I have recently completed a small but highly interesting project, two years in the making, and involving several master artisans. It is a wooden cross with carved stone icons, crafted like a jewel, wholly traditional, and yet quite unlike anything seen before.
This is one of those projects that grew, perhaps providentially, from an initially simple commission. The client wished for Jonathan Pageau to carve an iconographic cross from stone to hang on the wall. But a stone cross is fragile, so we considered how to frame it. As the frame became more elaborate, I suggested the cross ought to have a more prominent liturgical function. Ultimately we decided to make two bases for it – one that allows it to stand on a table for veneration, and another, a tall shaft, that allows it to be used as a processional cross. It is intended to be a companion piece to a gospel book we made for the same client.
I began by designing all the parts, and sent templates to Jonathan. He carved the four icons in steatite, a fine stone from Africa that was used to carve icons in ancient Byzantine times. He also gilded certain details, which considerably increases the material beauty of the carving. I crafted the wooden frame, edging it in African rosewood and inlaying the front and sides with marquetry banding. Finally I designed the turned base, processional shaft, and matching candlesticks, and had them made by a master wood-turner. These parts are made from instrument-grade American curly maple and walnut. I ebonized the walnut with ferrous sulfate solution and finished all the woodwork with shellac and wax.
Stylistically, this project draws from several traditional sources to synthesize what might be considered a new style. The use of inlay in Orthodox woodwork became prevalent in Greece in the 17th century. There are many fine doors and other furnishings on Mt. Athos that include inlay banding, and there is the spectacular example of the abbatial throne at the Phanar in Istanbul. This type of inlay work was, in a sense, foreign to Orthodoxy, but it arrived in Greece via simultaneous influence from both east and west. In the 15th-16th centuries, inlaid furniture was developed to great refinement in the Islamic world, and at the same time, Italian masters began a fashion of decorating choir stalls and sacristy cupboards with a tour-de-force of marquetry. So it is no surprise that Greek monasteries imitated the beauty of foreign inlay work, and thus baptized this craft into Orthodox tradition.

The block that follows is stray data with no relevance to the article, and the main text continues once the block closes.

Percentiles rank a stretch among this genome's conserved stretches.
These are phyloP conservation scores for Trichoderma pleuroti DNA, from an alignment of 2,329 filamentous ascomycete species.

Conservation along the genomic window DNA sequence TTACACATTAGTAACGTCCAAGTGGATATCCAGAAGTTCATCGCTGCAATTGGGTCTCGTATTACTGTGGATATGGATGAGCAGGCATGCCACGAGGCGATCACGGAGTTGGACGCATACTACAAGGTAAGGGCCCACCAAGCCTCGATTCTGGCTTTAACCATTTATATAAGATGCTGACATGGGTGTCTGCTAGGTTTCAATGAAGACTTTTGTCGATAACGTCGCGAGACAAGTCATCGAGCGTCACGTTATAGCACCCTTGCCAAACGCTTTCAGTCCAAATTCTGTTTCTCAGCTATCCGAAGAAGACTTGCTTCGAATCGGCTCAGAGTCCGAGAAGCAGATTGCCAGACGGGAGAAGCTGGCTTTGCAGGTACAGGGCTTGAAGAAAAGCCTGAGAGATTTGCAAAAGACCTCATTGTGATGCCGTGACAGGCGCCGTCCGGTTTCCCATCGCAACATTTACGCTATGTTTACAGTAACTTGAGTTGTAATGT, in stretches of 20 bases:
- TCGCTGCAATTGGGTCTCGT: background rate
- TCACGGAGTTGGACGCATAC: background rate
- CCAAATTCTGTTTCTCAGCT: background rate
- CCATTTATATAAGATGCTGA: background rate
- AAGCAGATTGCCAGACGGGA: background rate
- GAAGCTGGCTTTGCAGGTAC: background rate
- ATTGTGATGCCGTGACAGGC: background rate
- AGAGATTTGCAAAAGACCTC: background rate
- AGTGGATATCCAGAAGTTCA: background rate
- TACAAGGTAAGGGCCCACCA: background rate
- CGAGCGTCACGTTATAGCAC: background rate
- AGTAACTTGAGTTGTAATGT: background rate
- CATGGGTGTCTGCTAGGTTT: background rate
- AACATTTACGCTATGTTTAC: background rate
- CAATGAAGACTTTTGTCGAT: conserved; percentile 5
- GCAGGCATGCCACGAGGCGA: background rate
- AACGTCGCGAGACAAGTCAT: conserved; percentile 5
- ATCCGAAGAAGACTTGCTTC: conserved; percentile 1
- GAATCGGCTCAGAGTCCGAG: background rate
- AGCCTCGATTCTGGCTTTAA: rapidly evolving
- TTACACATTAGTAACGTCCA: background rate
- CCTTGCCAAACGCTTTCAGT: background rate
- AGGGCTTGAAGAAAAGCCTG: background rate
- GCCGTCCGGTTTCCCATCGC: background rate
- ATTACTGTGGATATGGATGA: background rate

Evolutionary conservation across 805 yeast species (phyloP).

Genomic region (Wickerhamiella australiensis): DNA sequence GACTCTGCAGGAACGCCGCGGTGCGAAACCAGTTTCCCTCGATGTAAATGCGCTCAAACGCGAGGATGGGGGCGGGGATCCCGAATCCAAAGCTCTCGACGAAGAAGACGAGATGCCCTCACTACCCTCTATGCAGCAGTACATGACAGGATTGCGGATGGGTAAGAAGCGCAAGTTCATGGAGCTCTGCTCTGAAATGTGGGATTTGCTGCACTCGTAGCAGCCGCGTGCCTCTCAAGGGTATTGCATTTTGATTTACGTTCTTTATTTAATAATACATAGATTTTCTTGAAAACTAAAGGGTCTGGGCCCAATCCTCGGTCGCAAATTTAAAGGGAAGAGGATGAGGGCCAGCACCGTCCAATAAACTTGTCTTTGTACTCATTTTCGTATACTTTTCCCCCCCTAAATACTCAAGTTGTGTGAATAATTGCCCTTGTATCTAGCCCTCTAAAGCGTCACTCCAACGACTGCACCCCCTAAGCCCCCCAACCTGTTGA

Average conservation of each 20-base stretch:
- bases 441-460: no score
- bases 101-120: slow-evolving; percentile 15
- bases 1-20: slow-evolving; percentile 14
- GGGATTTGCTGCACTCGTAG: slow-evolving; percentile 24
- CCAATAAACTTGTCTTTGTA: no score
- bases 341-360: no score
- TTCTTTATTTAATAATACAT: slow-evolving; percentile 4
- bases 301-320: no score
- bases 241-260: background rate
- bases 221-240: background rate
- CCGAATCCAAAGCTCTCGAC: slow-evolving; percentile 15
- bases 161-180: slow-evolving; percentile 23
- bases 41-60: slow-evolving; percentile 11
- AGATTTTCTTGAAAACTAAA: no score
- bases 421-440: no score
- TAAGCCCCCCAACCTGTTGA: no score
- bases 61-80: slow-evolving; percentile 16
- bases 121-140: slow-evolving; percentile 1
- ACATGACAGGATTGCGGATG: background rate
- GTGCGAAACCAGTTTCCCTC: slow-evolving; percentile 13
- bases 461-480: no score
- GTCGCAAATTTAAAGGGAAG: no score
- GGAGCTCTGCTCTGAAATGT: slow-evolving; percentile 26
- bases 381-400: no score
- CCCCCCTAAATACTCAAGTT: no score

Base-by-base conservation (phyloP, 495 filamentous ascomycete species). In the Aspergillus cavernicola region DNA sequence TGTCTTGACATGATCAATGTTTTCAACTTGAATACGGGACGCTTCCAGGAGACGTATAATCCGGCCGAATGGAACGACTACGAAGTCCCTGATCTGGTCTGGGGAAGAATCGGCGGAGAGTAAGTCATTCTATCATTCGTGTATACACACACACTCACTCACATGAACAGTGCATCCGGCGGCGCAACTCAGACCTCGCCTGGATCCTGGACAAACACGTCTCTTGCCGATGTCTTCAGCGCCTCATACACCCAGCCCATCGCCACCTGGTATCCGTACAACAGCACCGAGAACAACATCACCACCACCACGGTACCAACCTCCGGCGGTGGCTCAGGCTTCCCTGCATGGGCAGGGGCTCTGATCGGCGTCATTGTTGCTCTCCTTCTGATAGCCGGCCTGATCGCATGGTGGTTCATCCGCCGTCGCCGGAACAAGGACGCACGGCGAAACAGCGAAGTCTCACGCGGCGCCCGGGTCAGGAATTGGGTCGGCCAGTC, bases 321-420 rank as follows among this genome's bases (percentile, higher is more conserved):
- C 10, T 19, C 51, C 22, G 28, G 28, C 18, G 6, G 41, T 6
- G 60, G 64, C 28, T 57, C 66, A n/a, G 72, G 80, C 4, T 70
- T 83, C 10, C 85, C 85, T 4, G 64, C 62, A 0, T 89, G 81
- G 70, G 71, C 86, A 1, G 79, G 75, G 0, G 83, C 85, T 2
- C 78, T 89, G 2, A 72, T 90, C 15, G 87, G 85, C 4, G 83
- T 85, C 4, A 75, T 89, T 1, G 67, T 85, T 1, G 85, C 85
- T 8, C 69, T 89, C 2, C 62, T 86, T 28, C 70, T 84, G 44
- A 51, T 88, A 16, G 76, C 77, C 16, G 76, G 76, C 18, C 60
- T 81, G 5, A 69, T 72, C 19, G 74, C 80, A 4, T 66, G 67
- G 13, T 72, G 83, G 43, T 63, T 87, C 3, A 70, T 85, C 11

Much later, in the 19th century, inlay work became popular in American woodworking, not so much in fine furniture from urban centers, but in folk-woodwork, often made by farmers in wintertime. This American inlay-work often bears a striking resemblance to the old Athonite pieces. Whenever I observe a connection like this – an accidental resemblance of an American tradition to an Orthodox one, I know that it is a connection worth developing. After all, emphasizing these cultural sympathies is the natural way for Orthodoxy to become at home in a new land. As an artist, I also recognize that this process is periodically necessary to breathe new life into Orthodox tradition, to keep it fresh.
I hope you’ll agree that this carved and inlaid cross, made with materials and traditions from both sides of the world, constitutes a successful and inspiring marriage, and provides a glimpse of the staggering beauty that American Orthodoxy could potentially offer the world.